Shweta Mohan, daughter of singer Sujatha Mohan, has several hit film songs to her credit
She resembles her father and has her mother’s voice. Shweta Mohan, daughter of the acclaimed singer Sujatha Mohan may look like the quintessential girl next door but is quite a bundle of talent. At 22, she has had the opportunity to sing both in Tamil and Malayalam for music directors such as Ilaiyaraja, Vidyasagar, Deepak Dev, Yuvan Shankar Raja, Dharan, Mani Sharma and G.V. Prakash.
“I also did a chorus for Rahman sir for Kuchi kuchi rakama from the movie “Bombay” and that was my first recording,” she says with a smile.
Talking about how she started singing, Shweta says, “As a kid I wasn’t interested in singing and used to cry whenever my master came. I told amma I’m not interested. My mother did not force me.”
It was only during the inter-school culturals that Shwetha developed a liking for music.
“I had won the prize for best singer at one such event where Bhavatharini was the judge. She later told my mother that she liked my voice and that I should be singing for films.”
That’s when Shweta got back to learning classical music and still continues to train under Guru Binni Krishnakumar. Shwetha’s first solo performance was for Karthik Raja for the movie “3 Roses”, where she sang Meyyanada and Sevai desam. After that she sang a lot of jingles and tracks for singer Shrinivas.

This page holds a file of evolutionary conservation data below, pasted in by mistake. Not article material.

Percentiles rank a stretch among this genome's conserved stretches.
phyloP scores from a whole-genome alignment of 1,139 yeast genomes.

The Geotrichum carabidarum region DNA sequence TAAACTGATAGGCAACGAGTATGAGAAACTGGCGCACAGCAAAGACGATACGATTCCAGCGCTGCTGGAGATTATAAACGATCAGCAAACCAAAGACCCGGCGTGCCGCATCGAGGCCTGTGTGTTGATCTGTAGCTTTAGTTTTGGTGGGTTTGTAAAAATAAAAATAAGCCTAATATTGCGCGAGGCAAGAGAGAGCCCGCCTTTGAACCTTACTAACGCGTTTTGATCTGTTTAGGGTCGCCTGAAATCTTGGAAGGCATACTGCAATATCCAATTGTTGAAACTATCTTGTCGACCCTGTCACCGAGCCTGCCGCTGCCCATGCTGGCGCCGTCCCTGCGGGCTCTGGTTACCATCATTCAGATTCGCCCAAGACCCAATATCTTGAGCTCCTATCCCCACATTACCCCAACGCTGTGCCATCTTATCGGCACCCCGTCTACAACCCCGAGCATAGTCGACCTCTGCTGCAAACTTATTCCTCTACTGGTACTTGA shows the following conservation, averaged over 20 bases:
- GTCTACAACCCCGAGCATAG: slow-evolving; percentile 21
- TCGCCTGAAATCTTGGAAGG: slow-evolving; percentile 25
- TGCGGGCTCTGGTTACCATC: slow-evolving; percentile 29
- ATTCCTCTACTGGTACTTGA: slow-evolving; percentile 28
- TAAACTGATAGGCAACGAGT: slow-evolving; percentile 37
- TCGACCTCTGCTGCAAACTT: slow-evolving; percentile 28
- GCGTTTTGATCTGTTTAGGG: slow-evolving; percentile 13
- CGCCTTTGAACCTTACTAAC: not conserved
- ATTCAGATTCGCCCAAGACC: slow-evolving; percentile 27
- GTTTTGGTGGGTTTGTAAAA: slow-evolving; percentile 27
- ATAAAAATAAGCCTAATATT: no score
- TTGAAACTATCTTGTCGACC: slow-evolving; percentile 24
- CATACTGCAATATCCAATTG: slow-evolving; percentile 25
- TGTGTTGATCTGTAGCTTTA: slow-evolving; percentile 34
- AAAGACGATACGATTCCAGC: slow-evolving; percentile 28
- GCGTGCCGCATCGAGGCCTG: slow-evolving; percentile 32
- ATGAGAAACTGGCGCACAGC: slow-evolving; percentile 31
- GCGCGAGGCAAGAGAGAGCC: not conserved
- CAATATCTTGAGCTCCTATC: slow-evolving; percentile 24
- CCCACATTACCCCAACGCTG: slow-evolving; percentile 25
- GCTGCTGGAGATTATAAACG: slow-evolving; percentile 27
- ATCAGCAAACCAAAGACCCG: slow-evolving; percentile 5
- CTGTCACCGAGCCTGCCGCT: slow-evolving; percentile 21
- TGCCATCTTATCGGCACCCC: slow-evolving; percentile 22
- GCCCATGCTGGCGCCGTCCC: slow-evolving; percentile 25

The big break
And then after a hiatus of nearly three years came the big break when she sang for Deepak Dev’s, Malayalam film “Lion”.
Offers poured in and there has been no looking back since.
Today she has a lot of hits to her credit such as Vizhivil (“Kireedam”), Yamuna Varathey (“Orey Kadal”), Manasukul (“Anjaadhae”), Neethana (“Sadhu Miranda”).
She is also the recipient of the Film Critics Award for the songs Kola Kuzhal and the Vanitha award for Mandarapoomooli from the Malayalam movies “Nivedyam” and “Vinodayatra”.
A Commerce graduate from Stella Maris College, Shweta is now pursuing her MBA through correspondence as she doesn’t want to compromise on her singing.
“Initially my family wanted me to join the corporate sector and back then my aim was to study well and go abroad. But heart of hearts I wanted to sing and whenever I accompanied amma to her recordings, I felt this is what I wanted to do,” she smiles.
When asked about how things have changed since her singing career took off, she replies, “It is the same except for the fact that I have had to give up on ice creams and my long conversations with friends over the phone, as they could affect my voice. And, I miss them.”PRIYADARSHINI PAITANDY